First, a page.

Federal

Fitness Program Gets Top Visitors

By Christina A. Samuels — April 24, 2009 1 min read

U.S. Secretary of Education Arne Duncan and U.S. Sen. Tom Harkin, D-Iowa, visited an elementary school last week that is demonstrating a growing trend in physical education.

Slowly fading away are competition-based activities as the foundation of gym class. They tend to favor children who are athletic and are seen as sidelining less-skilled classmates.

Instead, programs like the one at Grundy Center Elementary School in Grundy Center, Iowa, represent the programs of the future. It features small-group activities and students’ setting their own fitness goals. The school is a training center for the nonprofit PE4life program, based in St. Louis.

PE4life promotes daily physical activity for students in all grades, in a format that can easily translate to lifelong healthy habits, said Shanna K. Goodman, the communications and corporate development manager for PE4life.

At Grundy Center Elementary, students can learn and exercise at the same time by going through the Heart Adventure Challenge, an obstacle course that represents the circulatory system.

The school also partners with the University of Northern Iowa in Cedar Falls, which enables seven graduate students each year to assist in teaching physical education classes.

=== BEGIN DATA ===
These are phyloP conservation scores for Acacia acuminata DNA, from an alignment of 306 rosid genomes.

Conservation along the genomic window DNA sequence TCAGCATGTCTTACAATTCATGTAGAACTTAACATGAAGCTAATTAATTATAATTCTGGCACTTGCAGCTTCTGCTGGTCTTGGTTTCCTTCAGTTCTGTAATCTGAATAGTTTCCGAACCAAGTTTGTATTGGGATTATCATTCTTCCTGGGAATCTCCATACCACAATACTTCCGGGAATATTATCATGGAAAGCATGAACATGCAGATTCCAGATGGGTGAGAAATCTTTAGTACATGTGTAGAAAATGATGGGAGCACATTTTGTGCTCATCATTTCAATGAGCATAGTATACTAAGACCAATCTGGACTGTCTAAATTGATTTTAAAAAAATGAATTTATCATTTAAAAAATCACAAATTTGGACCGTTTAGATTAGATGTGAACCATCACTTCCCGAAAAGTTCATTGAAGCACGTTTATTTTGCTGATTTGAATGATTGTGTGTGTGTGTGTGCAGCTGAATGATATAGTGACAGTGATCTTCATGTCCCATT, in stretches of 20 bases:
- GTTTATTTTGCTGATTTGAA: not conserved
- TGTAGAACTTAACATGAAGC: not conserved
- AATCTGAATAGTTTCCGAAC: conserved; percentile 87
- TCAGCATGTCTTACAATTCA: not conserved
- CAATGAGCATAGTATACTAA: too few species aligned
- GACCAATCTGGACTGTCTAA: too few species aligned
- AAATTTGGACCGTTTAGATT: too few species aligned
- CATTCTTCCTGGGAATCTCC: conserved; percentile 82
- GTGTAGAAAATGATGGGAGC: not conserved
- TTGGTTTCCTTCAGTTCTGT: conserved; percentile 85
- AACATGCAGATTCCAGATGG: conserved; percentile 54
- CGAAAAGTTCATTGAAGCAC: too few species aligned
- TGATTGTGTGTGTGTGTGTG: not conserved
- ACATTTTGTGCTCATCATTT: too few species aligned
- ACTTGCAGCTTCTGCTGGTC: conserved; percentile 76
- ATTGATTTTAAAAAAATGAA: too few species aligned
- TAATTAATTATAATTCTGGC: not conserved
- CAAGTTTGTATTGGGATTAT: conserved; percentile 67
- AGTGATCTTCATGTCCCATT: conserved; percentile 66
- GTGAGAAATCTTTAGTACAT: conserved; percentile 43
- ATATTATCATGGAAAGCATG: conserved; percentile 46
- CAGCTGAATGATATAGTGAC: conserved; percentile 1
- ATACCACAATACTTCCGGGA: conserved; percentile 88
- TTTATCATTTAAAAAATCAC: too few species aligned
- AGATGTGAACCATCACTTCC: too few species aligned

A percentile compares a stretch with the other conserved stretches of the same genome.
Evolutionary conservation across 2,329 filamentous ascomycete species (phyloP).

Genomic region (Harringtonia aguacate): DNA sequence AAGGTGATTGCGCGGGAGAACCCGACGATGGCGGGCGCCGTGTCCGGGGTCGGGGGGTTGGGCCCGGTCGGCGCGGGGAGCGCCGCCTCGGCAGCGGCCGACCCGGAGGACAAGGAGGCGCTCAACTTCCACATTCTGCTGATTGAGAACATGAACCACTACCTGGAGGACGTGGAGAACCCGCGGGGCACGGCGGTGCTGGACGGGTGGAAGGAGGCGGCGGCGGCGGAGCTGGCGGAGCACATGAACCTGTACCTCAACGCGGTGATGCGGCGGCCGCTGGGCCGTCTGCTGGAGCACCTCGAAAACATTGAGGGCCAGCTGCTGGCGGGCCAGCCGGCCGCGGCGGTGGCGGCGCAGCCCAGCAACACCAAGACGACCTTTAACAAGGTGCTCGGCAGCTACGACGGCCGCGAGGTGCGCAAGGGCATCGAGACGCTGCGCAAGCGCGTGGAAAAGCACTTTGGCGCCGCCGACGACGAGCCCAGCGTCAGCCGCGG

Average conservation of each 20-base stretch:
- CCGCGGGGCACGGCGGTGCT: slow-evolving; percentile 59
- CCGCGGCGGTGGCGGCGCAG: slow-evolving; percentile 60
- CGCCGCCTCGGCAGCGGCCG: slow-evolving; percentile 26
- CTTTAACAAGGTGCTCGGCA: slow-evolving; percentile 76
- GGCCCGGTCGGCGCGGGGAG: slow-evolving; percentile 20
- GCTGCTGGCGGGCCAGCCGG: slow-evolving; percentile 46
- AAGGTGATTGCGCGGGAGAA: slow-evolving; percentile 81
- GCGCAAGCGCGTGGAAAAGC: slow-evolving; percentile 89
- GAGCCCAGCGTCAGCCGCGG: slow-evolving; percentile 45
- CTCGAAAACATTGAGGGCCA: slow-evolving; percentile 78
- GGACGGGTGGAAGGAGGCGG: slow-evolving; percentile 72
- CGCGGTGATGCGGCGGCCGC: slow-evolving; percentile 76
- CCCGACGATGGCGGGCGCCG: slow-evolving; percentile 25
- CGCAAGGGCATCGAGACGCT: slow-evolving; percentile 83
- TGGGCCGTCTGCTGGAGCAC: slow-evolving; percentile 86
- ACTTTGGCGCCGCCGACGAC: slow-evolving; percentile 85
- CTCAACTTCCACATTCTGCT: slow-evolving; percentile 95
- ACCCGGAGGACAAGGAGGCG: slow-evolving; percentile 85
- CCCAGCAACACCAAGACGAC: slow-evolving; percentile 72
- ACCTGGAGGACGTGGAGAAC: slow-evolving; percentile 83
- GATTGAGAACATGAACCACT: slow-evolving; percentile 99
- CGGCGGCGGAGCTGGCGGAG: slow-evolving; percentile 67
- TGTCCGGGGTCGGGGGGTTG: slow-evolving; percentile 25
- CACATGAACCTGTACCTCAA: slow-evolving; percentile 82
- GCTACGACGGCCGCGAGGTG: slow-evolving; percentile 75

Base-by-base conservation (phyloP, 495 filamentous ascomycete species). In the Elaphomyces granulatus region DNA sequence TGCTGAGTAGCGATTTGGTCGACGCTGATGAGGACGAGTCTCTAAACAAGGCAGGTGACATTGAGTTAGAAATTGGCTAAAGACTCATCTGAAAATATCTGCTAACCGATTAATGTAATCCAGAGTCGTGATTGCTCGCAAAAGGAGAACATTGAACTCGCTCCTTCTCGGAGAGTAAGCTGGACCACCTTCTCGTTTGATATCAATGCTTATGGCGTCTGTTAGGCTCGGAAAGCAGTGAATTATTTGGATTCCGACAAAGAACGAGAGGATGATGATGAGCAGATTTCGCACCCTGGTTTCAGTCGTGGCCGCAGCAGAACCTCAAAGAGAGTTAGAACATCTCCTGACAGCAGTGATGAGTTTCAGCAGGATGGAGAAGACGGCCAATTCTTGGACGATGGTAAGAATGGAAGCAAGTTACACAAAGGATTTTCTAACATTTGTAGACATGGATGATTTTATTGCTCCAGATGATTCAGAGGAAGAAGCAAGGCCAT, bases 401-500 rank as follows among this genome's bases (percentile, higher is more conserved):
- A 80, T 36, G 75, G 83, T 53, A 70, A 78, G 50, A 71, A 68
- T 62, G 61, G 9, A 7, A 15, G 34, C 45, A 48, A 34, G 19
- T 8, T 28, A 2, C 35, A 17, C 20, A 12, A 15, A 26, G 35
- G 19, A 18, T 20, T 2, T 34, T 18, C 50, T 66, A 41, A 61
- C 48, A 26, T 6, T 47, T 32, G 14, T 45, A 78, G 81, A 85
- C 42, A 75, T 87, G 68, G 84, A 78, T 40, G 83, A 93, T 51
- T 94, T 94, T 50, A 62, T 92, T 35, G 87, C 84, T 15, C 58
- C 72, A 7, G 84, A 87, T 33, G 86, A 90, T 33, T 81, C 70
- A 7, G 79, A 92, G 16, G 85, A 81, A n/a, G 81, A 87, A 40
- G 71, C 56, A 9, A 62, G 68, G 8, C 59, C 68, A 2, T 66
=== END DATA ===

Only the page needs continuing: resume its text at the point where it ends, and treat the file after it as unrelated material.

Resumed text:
Mr. Harkin, who chairs the Senate Appropriations Subcommittee on Labor, Health and Human Services, Education, and Related Agencies, secured $476,000 in the federal fiscal 2009 budget to expand PE4life to more Iowa schools.

The goal of training centers in various communities is to show teachers, administrators, and community leaders that the tenets of the PE4Life philosophy can apply to different educational settings. Groups that visit the schools spend two days in training.

The organization tries to get a program firmly entrenched in a community, which is why the 9-year-old PE4life organization has chosen not to try to expand quickly, Ms. Goodman said.

As of March 2008, PE4life had trained more than 1,700 educators, administrators, and community leaders from 38 states, reaching nearly 2 million children.

“These are common-sense prevention efforts that will lead to healthier, more well-rounded kids,” Sen. Harkin said in a statement.

A version of this article appeared in the April 29, 2009 edition of Education Week

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